Psychologist who worked with fantasist Carl Beech suing Mail on Sunday for defamatory allegations
A psychologist who briefly worked with convicted fantasist Carl Beech is suing the Mail on Sunday over “serious defamatory allegations” that she “gave legitimacy” to his false claims of a VIP paedophile ring.
Dr Elly Hanson is bringing a High Court libel case against Associated Newspapers, the publisher of the Mail on Sunday, over a July 2019 article which claimed she had “befriended” Beech and was “among those signed up to the idea that anyone claiming to be a victim of abuse must be believed”.
Last July, Beech was jailed for 18 years for 12 counts of perverting the course of justice and one count of fraud for lying to detectives about the supposed existence of a murderous VIP paedophile ring and claiming £22,000 in compensation for his false claims of abuse.
The article by criminologist Richard Hoskins, titled “The expert who exposed Carl Beech’s lies in the Mail on Sunday blames psychotherapists for the foul abuse ‘memories’ they helped create”, said Beech “should have been stopped at the outset” and that it took Mr Hoskins “10 minutes of reading his ‘evidence’ to realise it was poppycock”.
It also said that “there is no doubting the importance of the therapists in this case”, without whom “none of this might have happened”, and criticised “the psychotherapy industry” for “its cavalier approach to truth (which) has ruined lives, traduced reputations and damaged criminal investigations”.
Dr Hanson is now suing the Mail on Sunday, claiming that the allegations are untrue and could cause “irreparable damage to her career as a freelance psychologist”.
She says that both she and a psychotherapist, Dr Vicki Paterson, were “prominently identified as having treated Beech as part of the investigation” and that the article “expressly blamed (them) for helping create his ‘foul abuse memories’”.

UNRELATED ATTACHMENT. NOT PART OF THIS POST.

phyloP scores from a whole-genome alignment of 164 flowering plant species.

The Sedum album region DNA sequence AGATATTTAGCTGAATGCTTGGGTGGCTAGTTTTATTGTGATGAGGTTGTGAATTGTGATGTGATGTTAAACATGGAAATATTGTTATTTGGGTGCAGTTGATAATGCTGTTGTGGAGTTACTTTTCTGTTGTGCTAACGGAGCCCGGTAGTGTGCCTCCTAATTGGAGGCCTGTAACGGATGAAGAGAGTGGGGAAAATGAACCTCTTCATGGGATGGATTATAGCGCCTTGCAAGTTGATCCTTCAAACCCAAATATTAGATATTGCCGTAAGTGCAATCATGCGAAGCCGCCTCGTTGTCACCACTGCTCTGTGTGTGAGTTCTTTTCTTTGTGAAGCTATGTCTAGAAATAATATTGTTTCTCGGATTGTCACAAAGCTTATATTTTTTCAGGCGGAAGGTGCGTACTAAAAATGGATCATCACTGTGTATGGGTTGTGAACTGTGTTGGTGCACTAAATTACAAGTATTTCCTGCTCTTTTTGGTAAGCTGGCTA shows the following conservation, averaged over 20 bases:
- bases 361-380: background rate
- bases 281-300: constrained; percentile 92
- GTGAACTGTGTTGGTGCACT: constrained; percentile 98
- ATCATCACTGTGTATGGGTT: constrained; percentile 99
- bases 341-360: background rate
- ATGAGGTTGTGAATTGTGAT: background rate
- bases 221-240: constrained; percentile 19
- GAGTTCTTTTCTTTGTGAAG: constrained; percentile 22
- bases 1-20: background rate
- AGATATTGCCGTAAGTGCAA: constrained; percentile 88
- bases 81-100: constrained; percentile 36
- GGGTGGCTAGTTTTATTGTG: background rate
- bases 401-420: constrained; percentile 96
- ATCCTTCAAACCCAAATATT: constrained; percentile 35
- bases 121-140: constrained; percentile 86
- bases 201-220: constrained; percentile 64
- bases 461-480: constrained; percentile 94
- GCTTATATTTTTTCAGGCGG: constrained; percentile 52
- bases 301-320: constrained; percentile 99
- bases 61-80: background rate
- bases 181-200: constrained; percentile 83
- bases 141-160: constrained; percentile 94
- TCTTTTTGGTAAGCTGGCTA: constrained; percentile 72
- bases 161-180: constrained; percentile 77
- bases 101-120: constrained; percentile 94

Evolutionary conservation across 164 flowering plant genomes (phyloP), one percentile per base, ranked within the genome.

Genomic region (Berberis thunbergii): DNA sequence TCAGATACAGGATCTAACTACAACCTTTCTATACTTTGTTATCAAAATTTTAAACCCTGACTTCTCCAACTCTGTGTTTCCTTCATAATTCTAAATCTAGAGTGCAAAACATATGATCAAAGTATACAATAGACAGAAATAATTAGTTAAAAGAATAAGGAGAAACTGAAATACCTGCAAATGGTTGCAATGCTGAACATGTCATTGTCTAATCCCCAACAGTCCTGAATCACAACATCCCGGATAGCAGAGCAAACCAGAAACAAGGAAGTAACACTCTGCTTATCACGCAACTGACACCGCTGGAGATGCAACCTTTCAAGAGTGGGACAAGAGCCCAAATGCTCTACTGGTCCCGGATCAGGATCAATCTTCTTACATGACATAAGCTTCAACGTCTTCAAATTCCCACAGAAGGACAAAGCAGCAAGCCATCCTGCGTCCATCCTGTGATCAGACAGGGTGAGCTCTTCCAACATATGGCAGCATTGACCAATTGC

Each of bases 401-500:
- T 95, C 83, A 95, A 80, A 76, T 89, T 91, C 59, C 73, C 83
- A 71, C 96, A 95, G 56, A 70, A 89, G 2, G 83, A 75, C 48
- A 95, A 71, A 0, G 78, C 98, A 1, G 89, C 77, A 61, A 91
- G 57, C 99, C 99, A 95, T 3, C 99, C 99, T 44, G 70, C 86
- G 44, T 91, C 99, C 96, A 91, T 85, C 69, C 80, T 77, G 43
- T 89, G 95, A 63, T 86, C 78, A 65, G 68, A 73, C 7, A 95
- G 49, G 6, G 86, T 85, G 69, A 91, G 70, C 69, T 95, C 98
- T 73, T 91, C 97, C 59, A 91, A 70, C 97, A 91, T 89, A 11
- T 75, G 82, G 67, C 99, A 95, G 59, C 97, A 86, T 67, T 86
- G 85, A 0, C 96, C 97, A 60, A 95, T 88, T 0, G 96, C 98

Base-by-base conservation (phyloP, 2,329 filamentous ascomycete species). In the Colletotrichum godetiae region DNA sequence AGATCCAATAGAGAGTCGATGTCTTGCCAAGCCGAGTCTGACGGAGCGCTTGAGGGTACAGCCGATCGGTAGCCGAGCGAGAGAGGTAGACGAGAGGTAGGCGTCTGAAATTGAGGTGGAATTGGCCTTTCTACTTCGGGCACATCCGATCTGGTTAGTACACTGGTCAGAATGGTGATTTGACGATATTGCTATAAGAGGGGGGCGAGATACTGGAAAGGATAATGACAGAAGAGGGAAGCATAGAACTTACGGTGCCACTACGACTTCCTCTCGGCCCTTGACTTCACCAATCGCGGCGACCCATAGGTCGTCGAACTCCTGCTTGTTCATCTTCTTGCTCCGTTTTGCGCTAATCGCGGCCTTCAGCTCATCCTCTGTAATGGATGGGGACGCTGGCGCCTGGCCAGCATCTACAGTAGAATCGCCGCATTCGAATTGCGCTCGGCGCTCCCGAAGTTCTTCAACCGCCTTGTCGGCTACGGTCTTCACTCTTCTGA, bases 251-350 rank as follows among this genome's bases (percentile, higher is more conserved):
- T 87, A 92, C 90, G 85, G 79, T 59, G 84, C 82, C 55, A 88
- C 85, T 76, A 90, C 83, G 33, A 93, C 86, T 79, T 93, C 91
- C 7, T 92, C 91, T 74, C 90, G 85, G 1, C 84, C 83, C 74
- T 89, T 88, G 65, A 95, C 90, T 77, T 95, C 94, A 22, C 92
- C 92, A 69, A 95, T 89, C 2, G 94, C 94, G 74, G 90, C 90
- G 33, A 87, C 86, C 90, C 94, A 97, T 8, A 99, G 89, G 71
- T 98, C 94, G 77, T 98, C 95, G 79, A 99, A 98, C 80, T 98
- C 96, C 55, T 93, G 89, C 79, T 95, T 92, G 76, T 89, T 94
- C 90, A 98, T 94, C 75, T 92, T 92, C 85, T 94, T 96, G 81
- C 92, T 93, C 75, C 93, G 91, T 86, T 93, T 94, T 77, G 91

Mr Justice Nicklin was asked on Thursday to determine the “natural and ordinary” meaning of the article on the basis of written submissions.
Dr Hanson’s barrister, David Hirst, said the meaning of the article was that his client “was one of two key psychotherapists who had been instrumental and blameworthy in ruining the reputations of blameless public figures, wasting millions of pounds of taxpayers’ money and damaging future investigations of child sexual abuse by their deluded encouragement and legitimisation of an obvious and malicious fantasist, Carl Beech”.
He added that the article meant Dr Hanson “helped create, fuel and legitimise Carl Beech’s false abuse memories through her personal contact and treatment of him”.
David Glen, representing Associated Newspapers, argued that Dr Hanson’s suggested meaning did not “distinguish between the separate roles which the article clearly states were played by a psychotherapist, Vicki Paterson, in enabling Beech to ‘recover’ and then ‘develop’ and ‘embellish’ his false claims, and the claimant’s subsequent involvement in events”.
He said the article did not allege that Dr Hanson had any role in the “memory recovery sessions in which Beech’s claims developed”, adding that her involvement was said to be “one stage removed from that process”.
Mr Glen concluded that the natural and ordinary meaning of the article was that Dr Hanson “gave unjustified credibility and legitimacy to Carl Beech’s fantasies”, which demonstrated “a lack of professional judgment” and showed “a cavalier approach to the truth”.
Mr Justice Nicklin is expected to give his ruling at a later date.
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